Believe it or not, there is such a thing as drinking too much coffee.
I know. We’re as shocked as you are.
If you’re someone who drinks several coffees in a day out of habit, you might notice that you feel less of an energy boost after a cup of coffee than you used to. This is because our bodies build up a tolerance for caffeine, meaning we feel the effects less if we’re continuously exposed to it.
In this blog, we’re going to be exploring the subject of caffeine intolerance to give you some more information on the science behind it, as well as some tips on how to reduce your caffeine tolerance to start feeling the benefits again.
Where does our caffeine intake come from?
Most of us will get the majority of our caffeine intake from coffee, tea and soft drinks. However, caffeine is also found in a lot of sweet food, as well as some medications.
Some health organisations offer guidelines outlining how much caffeine is safe to consume in a day, or simply provide advice about how to ensure you’re consuming a safe amount of caffeine (such as this article on the British Heart Foundation website).
How to know if you’ve built up a caffeine tolerance
Caffeine is a stimulant, which is why typically it helps us feel more alert straight after we drink it. However, if you’re a regular coffee drinker, you may have become immune to its energising effects.
The main clue as to whether you’ve built up a caffeine tolerance is how you feel just after you drink your coffee. Maybe you remember once feeling a boost of energy after your morning coffee, but now you don’t feel the effect. This is likely due to a tolerance to caffeine that has built up over time.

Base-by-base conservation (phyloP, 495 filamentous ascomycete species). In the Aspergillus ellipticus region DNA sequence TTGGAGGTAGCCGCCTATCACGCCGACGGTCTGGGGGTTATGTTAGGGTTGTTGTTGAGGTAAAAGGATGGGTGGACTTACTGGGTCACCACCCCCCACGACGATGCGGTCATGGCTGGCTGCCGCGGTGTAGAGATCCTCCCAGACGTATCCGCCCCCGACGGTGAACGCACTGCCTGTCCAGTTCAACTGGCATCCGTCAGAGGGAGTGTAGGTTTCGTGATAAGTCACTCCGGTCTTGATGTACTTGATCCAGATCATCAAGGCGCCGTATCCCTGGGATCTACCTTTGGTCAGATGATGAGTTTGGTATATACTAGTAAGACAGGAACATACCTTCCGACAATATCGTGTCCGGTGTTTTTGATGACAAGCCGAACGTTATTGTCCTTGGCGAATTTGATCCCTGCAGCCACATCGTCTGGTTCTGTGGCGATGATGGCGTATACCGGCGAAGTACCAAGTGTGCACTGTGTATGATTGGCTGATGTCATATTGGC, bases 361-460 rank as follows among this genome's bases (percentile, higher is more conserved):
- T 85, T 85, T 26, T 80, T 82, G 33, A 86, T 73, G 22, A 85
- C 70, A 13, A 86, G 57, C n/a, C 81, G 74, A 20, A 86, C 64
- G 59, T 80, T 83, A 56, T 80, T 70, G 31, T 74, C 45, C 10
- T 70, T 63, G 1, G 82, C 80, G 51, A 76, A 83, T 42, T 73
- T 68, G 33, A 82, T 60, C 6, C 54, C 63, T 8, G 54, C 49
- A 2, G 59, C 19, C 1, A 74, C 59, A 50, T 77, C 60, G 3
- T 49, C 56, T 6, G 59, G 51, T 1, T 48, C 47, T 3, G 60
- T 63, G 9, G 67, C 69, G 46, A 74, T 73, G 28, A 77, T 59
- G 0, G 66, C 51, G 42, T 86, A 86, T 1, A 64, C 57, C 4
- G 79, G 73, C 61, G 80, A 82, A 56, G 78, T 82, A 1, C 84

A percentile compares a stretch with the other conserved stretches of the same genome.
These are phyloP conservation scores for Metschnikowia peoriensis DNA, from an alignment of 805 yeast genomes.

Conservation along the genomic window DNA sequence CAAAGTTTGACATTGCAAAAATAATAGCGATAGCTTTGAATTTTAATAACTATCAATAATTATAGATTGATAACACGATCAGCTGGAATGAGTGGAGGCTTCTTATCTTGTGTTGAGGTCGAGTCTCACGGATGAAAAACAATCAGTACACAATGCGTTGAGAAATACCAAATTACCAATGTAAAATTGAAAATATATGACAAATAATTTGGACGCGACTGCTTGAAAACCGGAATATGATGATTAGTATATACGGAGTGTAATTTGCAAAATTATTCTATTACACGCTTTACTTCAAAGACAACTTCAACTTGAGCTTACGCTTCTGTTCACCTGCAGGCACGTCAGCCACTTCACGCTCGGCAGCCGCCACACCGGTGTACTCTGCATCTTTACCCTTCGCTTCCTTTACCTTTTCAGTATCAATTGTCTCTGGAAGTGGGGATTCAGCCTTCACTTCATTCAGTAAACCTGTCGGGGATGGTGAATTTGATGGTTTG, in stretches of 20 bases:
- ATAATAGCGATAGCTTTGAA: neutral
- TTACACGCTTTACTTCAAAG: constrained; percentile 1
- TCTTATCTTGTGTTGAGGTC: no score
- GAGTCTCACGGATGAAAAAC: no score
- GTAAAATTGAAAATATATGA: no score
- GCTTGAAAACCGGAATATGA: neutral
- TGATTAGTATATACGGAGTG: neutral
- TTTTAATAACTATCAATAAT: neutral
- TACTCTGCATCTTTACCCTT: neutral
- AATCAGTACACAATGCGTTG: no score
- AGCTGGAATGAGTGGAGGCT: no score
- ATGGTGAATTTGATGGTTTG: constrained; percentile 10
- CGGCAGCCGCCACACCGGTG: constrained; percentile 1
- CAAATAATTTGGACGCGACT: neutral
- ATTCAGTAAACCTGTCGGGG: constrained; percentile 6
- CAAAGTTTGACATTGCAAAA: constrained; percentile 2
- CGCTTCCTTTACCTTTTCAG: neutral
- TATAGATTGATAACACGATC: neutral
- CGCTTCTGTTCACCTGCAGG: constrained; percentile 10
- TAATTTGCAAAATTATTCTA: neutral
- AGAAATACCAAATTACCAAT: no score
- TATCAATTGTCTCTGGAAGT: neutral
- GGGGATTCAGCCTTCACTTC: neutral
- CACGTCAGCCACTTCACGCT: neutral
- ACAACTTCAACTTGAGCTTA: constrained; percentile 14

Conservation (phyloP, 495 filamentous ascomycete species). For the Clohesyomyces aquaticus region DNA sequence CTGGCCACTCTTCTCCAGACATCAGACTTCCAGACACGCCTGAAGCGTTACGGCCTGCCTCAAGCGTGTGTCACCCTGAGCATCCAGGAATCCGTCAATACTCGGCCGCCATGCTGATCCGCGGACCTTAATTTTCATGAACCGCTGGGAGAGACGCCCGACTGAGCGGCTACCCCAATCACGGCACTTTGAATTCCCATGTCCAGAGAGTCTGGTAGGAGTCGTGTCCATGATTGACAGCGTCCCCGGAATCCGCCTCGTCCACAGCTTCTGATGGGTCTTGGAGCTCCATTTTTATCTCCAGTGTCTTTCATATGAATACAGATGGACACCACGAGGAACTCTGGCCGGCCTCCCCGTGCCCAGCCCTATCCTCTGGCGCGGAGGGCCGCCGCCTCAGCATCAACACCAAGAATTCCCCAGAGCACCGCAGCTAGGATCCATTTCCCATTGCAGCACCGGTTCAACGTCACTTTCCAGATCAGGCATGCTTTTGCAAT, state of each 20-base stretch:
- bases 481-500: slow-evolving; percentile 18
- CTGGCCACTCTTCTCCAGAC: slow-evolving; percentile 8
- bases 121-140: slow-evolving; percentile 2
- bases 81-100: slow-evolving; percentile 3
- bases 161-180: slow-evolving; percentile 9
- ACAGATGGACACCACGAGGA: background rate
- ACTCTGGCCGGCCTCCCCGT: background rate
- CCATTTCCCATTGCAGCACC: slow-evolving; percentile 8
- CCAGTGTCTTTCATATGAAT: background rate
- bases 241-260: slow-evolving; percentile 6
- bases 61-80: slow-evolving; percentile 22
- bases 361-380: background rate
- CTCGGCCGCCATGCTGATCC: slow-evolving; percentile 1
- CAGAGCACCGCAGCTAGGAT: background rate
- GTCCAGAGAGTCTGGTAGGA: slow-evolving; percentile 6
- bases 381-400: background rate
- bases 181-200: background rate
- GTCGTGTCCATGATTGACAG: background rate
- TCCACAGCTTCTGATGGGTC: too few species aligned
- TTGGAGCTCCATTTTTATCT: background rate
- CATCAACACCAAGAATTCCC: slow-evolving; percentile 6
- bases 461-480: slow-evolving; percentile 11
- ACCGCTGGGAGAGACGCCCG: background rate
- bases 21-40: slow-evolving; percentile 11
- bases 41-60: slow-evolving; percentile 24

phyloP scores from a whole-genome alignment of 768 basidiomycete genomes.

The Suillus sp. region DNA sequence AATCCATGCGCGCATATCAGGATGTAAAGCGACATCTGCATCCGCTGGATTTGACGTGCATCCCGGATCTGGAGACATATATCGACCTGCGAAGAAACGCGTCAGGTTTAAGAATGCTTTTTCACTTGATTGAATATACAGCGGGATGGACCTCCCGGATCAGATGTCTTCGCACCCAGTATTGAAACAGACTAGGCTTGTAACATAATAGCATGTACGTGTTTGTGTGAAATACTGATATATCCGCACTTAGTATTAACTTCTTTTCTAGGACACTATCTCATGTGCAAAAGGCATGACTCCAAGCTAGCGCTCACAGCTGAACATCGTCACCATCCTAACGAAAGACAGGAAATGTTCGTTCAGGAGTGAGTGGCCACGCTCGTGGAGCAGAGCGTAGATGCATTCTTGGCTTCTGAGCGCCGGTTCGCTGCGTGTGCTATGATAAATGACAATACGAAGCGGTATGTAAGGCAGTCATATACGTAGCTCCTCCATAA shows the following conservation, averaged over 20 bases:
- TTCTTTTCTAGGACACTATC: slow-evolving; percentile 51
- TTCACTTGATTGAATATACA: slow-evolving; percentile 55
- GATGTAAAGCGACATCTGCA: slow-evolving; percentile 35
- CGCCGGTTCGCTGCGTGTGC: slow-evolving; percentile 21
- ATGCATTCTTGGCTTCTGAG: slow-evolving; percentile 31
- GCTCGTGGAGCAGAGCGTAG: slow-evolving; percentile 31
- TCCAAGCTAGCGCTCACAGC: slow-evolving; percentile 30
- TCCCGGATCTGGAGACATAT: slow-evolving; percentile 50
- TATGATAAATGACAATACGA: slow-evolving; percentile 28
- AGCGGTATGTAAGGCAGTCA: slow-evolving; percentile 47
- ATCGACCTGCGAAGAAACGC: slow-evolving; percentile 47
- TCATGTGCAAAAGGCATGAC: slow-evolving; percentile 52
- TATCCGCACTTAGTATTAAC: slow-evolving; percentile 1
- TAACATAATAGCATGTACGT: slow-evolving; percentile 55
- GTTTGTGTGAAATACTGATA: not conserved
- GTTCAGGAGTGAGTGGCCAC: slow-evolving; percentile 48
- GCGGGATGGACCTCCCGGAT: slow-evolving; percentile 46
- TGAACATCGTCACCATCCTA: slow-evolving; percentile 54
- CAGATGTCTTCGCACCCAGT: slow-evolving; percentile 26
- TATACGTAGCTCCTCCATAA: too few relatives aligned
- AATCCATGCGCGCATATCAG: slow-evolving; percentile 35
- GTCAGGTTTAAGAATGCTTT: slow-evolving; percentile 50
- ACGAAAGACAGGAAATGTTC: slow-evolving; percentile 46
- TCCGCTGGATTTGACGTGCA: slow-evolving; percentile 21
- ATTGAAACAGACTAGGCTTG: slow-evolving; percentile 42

Have you ever heard someone say that they can drink caffeine any time of day, without it affecting their sleep? This can also be a sign of caffeine tolerance. A study from the Journal of Clinical Sleep Medicine found that consuming caffeine between 0-6 hours before bedtime had a significant impact on sleep disturbance. So, not feeling the effects of caffeine on your sleep is definitely something to look out for. This is a huge topic, and it’s something we’ve discussed on the blog before – find out more about the impact of caffeine on our sleeping patterns here.
Caffeine tolerance is influenced by a number of factors including genetics, weight and stress levels, so it looks different on everybody. But the points discussed above will hopefully start giving you some idea as to whether you fall into the caffeine tolerant category.
Resetting your caffeine tolerance
If you feel like you’re no longer getting the benefits to your energy levels you once felt as a result of caffeine, it may be a good idea to try and reduce your tolerance over time. The good news is, this doesn’t need to involve cutting out coffee completely. If you’re someone who drinks a lot of coffee, simply cutting back gradually can allow your body to reduce its dependency on caffeine, and thus reduce your tolerance.
All About Caffeine Tolerance
We hope this blog has given you some new information about the topic of caffeine tolerance.
Of course, we LOVE all things coffee, and it has so many health benefits that it’s important to make sure you’re maximising the potential effects.
If you’re looking to cut back on your caffeine consumption, why not try our DECAF coffee? We believe you shouldn’t have to compromise on quality & flavour when it comes to decaf coffee. Our medium-bodied, single-origin decaf coffee has a honey-like sweetness that our customers love – click here to shop.